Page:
Origin: Hebrew

Variants:

  • Tirzah (Hebrew)
  • Tirtzah (Hebrew)
  • Thersa (Biblical Latin & Greek)
  • Thirza (Dutch)
  • Thyrza (Dutch)
  • Tersa (English)

Lilith

Lilith comes from Akkadian lilitu or lilatu meaning “night”, which seems to have been used to refer to a type of female demon in Assyrian and Sumerian myth known as lilitu or lili (a male demon would be lilu) who sedeuce and sleep with humans. According to Jewish tradition, Lilith is the first woman ever created, Adam’s first wife, before she was thrown out of Eden and replaced with Eve because she refused to submit to Adam; apparently she became the first demon. The name comes Hebrew and Arabic lail also meaning “night”. Another possible meaning is that it comes from Sumerian lil meaning “air”.

Origin: Akkadian, Sumerian, Hebrew, Arabic

Variants:

  • Lilit (Armenian,
  • Lilitu (Akkadian, Sumerian)
  • Lilita (Latvian)

 

Phineas, Phineus

Phineas is a male name of uncertain meaning and etymology. It’s been linked to Hebrew meaning “serpent’s mouth” or “oracle”, as well as Ancient Egyptian meaning “the Nubian”. Spelled Phineus, it’s a Greek name borne by several figures in Greek mythology. The most notable bearer is a king of Thrace who features in the Argonautica, a Greek epic poem written about Jason and the Argonauts. This Phineus is either the son of Agenor or Poseidon, god of the sea, who had the gift of foresight and was blinded because he revealed too much of the gods’ plans (though there are different versions of how he became blind). The Argonauts came upon him on an island and agreed to help them on their voyage if they helped him get rid of the Harpies that were constanty harassing him by eating his food everytime he tried to eat. The meaning behind the name is unknown as well, though I’ve seen it listed as possibly meaning “vulture” or it might be composed from Greek elements iphios (strong, stout) and noûs (mind, reason, understanding) so essentially meaning “strong mind” or “strong understanding”.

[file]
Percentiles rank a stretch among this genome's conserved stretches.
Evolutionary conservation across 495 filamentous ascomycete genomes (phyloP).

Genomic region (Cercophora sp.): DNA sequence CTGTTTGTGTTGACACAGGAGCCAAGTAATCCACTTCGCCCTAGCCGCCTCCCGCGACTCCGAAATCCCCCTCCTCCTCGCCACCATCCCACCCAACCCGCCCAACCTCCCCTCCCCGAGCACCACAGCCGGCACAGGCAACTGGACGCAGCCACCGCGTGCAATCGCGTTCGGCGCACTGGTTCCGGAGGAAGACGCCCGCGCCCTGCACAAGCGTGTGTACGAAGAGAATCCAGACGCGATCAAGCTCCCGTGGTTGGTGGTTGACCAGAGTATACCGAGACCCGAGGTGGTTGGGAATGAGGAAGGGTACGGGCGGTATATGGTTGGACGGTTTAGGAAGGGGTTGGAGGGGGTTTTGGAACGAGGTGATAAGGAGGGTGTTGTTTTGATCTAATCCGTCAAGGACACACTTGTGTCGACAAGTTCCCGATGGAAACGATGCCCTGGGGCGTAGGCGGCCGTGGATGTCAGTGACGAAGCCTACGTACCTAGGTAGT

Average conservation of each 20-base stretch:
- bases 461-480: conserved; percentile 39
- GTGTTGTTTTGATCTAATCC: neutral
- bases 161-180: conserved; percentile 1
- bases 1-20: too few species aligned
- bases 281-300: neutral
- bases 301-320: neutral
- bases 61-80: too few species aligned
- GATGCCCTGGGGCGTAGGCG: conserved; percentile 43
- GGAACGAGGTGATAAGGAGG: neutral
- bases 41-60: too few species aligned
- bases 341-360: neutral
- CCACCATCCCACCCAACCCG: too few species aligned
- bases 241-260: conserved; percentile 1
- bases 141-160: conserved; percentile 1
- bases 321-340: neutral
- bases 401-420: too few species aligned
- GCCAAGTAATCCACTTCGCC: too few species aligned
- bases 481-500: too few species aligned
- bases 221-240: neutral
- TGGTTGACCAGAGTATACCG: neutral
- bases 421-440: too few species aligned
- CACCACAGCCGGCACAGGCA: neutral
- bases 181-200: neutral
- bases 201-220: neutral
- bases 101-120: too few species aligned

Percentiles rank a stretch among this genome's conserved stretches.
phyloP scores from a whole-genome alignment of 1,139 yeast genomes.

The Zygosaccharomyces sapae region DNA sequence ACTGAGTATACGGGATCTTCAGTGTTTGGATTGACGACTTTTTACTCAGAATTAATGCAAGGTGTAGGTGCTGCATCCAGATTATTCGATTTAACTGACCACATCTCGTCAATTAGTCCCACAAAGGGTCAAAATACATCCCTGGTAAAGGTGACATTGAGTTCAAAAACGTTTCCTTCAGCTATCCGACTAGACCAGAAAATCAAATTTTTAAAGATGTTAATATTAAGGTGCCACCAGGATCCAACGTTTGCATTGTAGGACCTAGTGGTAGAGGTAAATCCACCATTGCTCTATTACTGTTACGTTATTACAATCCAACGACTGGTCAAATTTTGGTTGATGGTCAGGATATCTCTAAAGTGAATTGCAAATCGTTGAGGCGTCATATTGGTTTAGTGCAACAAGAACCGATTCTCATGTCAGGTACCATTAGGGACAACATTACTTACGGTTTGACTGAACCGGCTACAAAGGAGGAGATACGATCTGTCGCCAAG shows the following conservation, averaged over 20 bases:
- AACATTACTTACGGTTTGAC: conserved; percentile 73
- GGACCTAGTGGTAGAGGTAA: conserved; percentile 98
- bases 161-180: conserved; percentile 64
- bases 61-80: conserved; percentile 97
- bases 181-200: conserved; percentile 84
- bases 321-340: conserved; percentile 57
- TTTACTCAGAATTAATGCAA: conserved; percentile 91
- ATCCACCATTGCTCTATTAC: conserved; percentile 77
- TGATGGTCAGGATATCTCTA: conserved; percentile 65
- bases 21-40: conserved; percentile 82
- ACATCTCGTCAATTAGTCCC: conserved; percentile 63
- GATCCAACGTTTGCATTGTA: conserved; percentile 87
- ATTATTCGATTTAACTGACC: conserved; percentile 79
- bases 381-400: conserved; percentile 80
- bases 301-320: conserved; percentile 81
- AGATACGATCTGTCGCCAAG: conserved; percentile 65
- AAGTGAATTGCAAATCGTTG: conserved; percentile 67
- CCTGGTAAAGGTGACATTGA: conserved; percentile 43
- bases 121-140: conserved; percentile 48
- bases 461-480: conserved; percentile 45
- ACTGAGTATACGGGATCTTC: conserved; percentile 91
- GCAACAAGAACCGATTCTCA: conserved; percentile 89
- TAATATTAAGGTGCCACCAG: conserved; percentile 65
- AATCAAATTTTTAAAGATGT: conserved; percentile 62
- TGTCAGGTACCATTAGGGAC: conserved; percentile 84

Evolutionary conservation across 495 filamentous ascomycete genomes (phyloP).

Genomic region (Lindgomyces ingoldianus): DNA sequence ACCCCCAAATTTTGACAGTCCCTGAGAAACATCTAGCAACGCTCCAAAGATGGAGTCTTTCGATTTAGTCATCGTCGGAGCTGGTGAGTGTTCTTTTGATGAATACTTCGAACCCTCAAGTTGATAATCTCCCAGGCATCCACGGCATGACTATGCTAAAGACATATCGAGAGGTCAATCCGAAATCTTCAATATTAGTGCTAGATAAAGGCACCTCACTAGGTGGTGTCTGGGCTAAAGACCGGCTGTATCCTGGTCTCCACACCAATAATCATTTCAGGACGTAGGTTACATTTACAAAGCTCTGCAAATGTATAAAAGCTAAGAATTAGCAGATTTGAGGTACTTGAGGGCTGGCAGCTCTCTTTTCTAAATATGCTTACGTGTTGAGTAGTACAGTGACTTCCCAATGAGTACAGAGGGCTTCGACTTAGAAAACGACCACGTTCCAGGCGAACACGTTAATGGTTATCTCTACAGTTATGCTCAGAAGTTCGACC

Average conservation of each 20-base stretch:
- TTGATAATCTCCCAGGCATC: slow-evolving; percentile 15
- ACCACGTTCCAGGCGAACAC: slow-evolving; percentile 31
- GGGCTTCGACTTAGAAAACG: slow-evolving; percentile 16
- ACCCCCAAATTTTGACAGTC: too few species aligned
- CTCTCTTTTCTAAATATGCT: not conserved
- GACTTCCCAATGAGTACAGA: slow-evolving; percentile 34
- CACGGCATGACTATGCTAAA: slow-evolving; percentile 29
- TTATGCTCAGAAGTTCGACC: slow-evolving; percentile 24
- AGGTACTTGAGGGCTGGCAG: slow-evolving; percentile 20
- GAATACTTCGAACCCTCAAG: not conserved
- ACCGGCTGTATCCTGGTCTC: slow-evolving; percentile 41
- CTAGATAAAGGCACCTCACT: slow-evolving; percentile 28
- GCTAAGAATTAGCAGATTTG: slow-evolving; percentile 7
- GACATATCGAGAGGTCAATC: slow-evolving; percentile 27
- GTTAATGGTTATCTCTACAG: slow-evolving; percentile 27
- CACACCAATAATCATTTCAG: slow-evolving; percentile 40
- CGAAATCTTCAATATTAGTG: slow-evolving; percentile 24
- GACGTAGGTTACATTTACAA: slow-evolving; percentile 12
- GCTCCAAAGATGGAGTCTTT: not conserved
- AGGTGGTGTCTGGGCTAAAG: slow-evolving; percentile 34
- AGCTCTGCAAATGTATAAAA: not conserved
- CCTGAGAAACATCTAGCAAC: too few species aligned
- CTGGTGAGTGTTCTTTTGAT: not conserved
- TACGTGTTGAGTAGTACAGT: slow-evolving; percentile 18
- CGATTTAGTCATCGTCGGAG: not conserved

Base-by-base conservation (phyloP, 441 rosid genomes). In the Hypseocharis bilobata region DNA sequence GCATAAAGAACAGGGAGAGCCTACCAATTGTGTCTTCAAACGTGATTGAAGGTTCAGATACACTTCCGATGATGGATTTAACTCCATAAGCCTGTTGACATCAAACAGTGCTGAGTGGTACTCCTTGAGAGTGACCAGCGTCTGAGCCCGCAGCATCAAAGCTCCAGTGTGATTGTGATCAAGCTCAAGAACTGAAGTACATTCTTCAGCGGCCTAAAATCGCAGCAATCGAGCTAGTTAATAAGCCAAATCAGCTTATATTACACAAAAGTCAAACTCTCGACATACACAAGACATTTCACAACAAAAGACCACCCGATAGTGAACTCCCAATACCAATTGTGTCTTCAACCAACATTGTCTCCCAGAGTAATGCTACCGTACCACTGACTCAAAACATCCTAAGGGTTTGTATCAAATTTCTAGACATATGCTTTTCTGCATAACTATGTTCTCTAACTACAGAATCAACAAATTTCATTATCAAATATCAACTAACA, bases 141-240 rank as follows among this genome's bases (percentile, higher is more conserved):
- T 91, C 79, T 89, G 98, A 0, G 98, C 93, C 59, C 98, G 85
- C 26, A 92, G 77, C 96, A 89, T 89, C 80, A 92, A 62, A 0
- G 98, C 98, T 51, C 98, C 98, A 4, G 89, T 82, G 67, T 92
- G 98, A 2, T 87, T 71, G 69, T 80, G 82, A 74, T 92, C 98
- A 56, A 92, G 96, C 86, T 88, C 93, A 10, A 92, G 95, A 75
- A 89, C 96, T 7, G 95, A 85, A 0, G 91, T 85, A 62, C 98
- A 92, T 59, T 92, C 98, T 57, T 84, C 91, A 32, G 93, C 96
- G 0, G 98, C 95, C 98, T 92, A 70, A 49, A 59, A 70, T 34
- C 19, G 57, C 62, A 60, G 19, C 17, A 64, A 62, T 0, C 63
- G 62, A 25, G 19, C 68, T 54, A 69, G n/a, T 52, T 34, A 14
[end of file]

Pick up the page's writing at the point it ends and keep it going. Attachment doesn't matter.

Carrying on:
Origin: Hebrew, Ancient Egyptian, Ancient Greek

Variants:

  • Phinehas (Biblical)
  • Phinees (Biblical Greek)
  • Pinchas (Hebrew)
  • Finees (Biblical Latin)

 

Female forms:

  • Phinea

 

Golda, Goldie

Golda is a Yiddish female name meaning “gold”. Goldie could be a nickname for Golda, though it’s also an English name, originally used as a nickname for someone who had blond hair or who was a goldsmith, making it a unisex name. Goldie was also used as a nickname for someone who had an unusual pigmentation of one eye. Both Golda and Goldie are also surnames.

Origin: Yiddish, English

Variants:

  • Goldy (English)
  • Golde (Yiddish)